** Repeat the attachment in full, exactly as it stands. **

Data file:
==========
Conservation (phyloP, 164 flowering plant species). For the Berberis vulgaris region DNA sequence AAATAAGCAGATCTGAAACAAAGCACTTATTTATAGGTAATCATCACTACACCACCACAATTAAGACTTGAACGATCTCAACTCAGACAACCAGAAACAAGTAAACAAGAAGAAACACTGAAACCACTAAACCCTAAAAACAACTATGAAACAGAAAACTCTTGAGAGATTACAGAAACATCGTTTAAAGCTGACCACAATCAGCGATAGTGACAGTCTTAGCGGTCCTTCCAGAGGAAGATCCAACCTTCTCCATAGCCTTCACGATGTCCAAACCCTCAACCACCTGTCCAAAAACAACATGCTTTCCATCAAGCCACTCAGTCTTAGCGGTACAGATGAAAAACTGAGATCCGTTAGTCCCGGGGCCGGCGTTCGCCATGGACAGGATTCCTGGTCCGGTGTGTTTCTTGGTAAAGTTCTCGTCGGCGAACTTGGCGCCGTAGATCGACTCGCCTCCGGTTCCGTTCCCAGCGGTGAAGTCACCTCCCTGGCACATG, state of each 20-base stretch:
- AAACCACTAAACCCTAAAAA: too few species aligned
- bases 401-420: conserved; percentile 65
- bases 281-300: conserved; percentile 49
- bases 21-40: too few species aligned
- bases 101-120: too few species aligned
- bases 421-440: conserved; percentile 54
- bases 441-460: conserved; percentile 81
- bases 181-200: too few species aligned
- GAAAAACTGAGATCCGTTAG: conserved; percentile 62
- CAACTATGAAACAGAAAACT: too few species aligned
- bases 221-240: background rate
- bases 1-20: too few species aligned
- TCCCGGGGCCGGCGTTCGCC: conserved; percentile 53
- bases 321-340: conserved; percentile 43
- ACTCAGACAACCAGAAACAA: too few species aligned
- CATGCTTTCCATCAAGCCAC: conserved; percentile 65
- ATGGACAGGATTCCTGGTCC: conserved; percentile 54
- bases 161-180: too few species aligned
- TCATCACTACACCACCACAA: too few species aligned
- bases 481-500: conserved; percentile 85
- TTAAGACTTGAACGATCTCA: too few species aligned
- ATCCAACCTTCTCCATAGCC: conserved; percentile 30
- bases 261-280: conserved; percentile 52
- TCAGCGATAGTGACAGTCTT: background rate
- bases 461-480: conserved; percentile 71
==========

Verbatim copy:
Conservation (phyloP, 164 flowering plant species). For the Berberis vulgaris region DNA sequence AAATAAGCAGATCTGAAACAAAGCACTTATTTATAGGTAATCATCACTACACCACCACAATTAAGACTTGAACGATCTCAACTCAGACAACCAGAAACAAGTAAACAAGAAGAAACACTGAAACCACTAAACCCTAAAAACAACTATGAAACAGAAAACTCTTGAGAGATTACAGAAACATCGTTTAAAGCTGACCACAATCAGCGATAGTGACAGTCTTAGCGGTCCTTCCAGAGGAAGATCCAACCTTCTCCATAGCCTTCACGATGTCCAAACCCTCAACCACCTGTCCAAAAACAACATGCTTTCCATCAAGCCACTCAGTCTTAGCGGTACAGATGAAAAACTGAGATCCGTTAGTCCCGGGGCCGGCGTTCGCCATGGACAGGATTCCTGGTCCGGTGTGTTTCTTGGTAAAGTTCTCGTCGGCGAACTTGGCGCCGTAGATCGACTCGCCTCCGGTTCCGTTCCCAGCGGTGAAGTCACCTCCCTGGCACATG, state of each 20-base stretch:
- AAACCACTAAACCCTAAAAA: too few species aligned
- bases 401-420: conserved; percentile 65
- bases 281-300: conserved; percentile 49
- bases 21-40: too few species aligned
- bases 101-120: too few species aligned
- bases 421-440: conserved; percentile 54
- bases 441-460: conserved; percentile 81
- bases 181-200: too few species aligned
- GAAAAACTGAGATCCGTTAG: conserved; percentile 62
- CAACTATGAAACAGAAAACT: too few species aligned
- bases 221-240: background rate
- bases 1-20: too few species aligned
- TCCCGGGGCCGGCGTTCGCC: conserved; percentile 53
- bases 321-340: conserved; percentile 43
- ACTCAGACAACCAGAAACAA: too few species aligned
- CATGCTTTCCATCAAGCCAC: conserved; percentile 65
- ATGGACAGGATTCCTGGTCC: conserved; percentile 54
- bases 161-180: too few species aligned
- TCATCACTACACCACCACAA: too few species aligned
- bases 481-500: conserved; percentile 85
- TTAAGACTTGAACGATCTCA: too few species aligned
- ATCCAACCTTCTCCATAGCC: conserved; percentile 30
- bases 261-280: conserved; percentile 52
- TCAGCGATAGTGACAGTCTT: background rate
- bases 461-480: conserved; percentile 71